On a mission to develop more critical thinkers who can collaborate with one another, openly share ideas, and function successfully in tomorrow’s work environment, our district recently kicked off a technology overhaul. We started with our classroom furniture and worked our way right up to Boxlight table displays and projectors that allow students to collaboratively dissect roller coasters in a small-group setting or work together in a whole-class setting to go through tough math problems.
We started from the ground up to create environments where students feel welcomed, comfortable, and engaged. We want them to walk in and immediately feel like they want to be a part of the learning environment. Here’s how we did it.
1. Pick a technology partner that lets you test-drive the goods.
I’d never buy a car without test-driving it first, so it’s nice when you can test out an app or a piece of technology—and turn your students and teachers loose on it—before making a purchase decision. In selecting the right technology partner and products, we looked for a company that would allow us to get hands-on with the technology before making an investment. We found what we were looking for in Boxlight and OnPoint.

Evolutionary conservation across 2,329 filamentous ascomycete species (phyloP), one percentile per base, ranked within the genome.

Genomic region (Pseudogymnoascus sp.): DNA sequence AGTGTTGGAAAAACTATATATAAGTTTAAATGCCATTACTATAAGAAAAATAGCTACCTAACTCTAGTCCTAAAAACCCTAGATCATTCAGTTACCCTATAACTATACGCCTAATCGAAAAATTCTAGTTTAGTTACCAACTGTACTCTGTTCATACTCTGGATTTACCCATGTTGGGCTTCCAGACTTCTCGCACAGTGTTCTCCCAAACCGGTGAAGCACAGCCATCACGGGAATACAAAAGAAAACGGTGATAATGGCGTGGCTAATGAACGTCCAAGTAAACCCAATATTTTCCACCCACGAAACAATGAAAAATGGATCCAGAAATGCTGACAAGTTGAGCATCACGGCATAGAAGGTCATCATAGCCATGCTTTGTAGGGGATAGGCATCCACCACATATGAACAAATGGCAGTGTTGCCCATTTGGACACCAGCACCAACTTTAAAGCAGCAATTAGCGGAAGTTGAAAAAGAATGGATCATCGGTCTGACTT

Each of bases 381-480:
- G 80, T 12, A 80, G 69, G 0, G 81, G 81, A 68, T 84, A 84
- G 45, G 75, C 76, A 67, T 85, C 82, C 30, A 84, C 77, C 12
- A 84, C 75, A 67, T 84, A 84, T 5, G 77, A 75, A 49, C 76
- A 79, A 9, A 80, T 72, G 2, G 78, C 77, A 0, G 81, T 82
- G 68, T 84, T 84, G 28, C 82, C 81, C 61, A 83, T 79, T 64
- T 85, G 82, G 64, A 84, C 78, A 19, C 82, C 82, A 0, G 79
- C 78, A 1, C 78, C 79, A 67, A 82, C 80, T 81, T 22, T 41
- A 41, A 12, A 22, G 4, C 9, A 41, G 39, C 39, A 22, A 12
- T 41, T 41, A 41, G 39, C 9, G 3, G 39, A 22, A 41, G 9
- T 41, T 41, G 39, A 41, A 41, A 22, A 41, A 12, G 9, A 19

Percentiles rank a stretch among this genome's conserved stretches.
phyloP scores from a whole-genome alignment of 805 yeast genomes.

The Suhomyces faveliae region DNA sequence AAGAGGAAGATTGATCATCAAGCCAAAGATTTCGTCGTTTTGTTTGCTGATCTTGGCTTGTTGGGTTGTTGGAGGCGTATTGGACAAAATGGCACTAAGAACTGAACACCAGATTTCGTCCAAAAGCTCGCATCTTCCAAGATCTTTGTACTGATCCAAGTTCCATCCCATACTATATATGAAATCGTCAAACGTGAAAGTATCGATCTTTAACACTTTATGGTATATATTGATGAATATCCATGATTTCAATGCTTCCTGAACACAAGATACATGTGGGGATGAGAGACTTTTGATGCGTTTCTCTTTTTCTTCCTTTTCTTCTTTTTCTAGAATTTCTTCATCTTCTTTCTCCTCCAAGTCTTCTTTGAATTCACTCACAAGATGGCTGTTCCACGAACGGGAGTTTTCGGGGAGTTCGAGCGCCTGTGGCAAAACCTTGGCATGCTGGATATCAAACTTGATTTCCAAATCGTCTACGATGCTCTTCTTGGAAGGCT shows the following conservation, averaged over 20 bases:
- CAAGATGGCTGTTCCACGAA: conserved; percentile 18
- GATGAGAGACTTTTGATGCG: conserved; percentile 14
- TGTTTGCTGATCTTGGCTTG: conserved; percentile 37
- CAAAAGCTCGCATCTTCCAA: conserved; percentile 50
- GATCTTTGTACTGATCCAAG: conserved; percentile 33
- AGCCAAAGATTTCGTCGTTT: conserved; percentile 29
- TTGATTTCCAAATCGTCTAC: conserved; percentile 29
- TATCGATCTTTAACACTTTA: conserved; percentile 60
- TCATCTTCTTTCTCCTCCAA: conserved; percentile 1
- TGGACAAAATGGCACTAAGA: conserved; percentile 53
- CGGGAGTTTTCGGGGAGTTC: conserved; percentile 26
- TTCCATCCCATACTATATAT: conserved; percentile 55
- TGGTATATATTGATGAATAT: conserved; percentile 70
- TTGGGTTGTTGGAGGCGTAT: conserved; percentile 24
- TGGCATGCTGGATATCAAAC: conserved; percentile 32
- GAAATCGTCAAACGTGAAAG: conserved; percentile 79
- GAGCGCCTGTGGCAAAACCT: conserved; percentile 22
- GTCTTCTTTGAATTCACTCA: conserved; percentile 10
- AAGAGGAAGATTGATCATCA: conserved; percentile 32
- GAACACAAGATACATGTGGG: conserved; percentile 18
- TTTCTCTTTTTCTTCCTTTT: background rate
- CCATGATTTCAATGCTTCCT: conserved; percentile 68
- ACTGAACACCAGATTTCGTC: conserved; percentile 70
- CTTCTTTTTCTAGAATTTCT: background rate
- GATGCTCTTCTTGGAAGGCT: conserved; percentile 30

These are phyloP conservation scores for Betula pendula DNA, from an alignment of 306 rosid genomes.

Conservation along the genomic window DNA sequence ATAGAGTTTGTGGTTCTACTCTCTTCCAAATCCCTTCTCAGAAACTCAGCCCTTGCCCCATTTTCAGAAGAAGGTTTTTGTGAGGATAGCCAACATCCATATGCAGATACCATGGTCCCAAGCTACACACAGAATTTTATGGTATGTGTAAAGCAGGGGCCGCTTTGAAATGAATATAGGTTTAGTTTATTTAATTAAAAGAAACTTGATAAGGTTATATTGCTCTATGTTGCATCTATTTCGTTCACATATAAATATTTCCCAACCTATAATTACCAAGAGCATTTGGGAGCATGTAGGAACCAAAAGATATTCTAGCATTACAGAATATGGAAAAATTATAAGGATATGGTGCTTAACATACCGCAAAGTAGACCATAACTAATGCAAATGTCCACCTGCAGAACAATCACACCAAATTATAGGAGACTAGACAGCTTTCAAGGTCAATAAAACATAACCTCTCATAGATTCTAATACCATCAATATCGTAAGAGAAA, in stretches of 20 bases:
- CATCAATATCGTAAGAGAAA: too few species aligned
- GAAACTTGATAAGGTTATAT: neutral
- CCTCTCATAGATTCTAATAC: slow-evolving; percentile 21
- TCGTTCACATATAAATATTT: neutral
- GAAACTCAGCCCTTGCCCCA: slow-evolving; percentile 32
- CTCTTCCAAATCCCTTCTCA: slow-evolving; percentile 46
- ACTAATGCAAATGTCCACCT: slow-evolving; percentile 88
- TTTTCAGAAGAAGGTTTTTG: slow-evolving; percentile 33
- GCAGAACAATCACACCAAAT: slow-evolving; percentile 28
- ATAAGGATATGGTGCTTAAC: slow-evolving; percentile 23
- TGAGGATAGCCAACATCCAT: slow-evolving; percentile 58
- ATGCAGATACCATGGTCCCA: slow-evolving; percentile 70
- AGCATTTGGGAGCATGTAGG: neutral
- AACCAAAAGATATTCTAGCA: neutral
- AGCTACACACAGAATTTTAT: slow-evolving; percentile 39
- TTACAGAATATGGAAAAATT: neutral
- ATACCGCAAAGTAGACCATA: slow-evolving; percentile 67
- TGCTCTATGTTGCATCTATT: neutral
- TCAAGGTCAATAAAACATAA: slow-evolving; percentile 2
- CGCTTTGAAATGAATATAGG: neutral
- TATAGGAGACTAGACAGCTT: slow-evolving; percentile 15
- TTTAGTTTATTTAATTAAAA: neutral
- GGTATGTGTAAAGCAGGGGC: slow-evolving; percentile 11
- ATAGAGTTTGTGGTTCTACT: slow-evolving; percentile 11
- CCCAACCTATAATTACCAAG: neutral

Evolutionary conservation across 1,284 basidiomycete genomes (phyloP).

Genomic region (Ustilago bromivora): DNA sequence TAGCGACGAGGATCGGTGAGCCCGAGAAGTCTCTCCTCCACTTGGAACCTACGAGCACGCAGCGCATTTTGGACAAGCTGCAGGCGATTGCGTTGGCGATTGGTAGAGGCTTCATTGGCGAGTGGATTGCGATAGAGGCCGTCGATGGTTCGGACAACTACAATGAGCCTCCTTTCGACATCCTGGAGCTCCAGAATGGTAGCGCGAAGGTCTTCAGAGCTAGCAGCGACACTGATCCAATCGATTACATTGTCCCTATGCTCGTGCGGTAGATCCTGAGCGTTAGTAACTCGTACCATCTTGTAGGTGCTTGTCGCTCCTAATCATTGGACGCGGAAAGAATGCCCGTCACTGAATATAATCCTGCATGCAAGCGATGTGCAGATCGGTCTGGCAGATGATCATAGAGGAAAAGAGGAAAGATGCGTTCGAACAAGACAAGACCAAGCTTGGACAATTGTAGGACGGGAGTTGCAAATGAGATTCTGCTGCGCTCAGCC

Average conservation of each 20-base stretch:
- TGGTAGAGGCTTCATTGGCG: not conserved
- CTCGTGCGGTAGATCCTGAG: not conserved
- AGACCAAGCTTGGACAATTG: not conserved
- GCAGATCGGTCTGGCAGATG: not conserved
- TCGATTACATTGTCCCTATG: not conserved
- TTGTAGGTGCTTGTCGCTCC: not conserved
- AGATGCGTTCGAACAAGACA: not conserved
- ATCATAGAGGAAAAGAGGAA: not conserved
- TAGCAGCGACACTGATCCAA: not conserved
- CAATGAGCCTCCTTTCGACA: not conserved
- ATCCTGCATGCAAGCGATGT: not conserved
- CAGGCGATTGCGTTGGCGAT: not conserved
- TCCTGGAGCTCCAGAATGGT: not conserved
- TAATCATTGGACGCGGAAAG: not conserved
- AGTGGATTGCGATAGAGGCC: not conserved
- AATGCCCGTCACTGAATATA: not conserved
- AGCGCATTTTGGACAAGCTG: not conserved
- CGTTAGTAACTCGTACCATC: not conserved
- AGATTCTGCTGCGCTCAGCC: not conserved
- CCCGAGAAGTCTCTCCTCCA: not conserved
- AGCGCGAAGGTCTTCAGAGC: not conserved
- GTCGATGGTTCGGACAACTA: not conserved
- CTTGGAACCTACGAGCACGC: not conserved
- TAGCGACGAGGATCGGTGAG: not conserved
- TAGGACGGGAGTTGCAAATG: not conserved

2. Cater to your digital natives.
It’s really important that we create partnerships with companies that aren’t just there to hand out the next shiny piece of technology, but to design technology that’s interactive and easy to use. Because students will either accept or reject new technology within 10 to 15 minutes (tops), usability is a big consideration for our district. Our digital natives have fewer tech inhibitions that we do as adults—and no real fear of “breaking” it or using it improperly. They just keep looping around to identify the problem, attempt different solutions, and come up with the answers.
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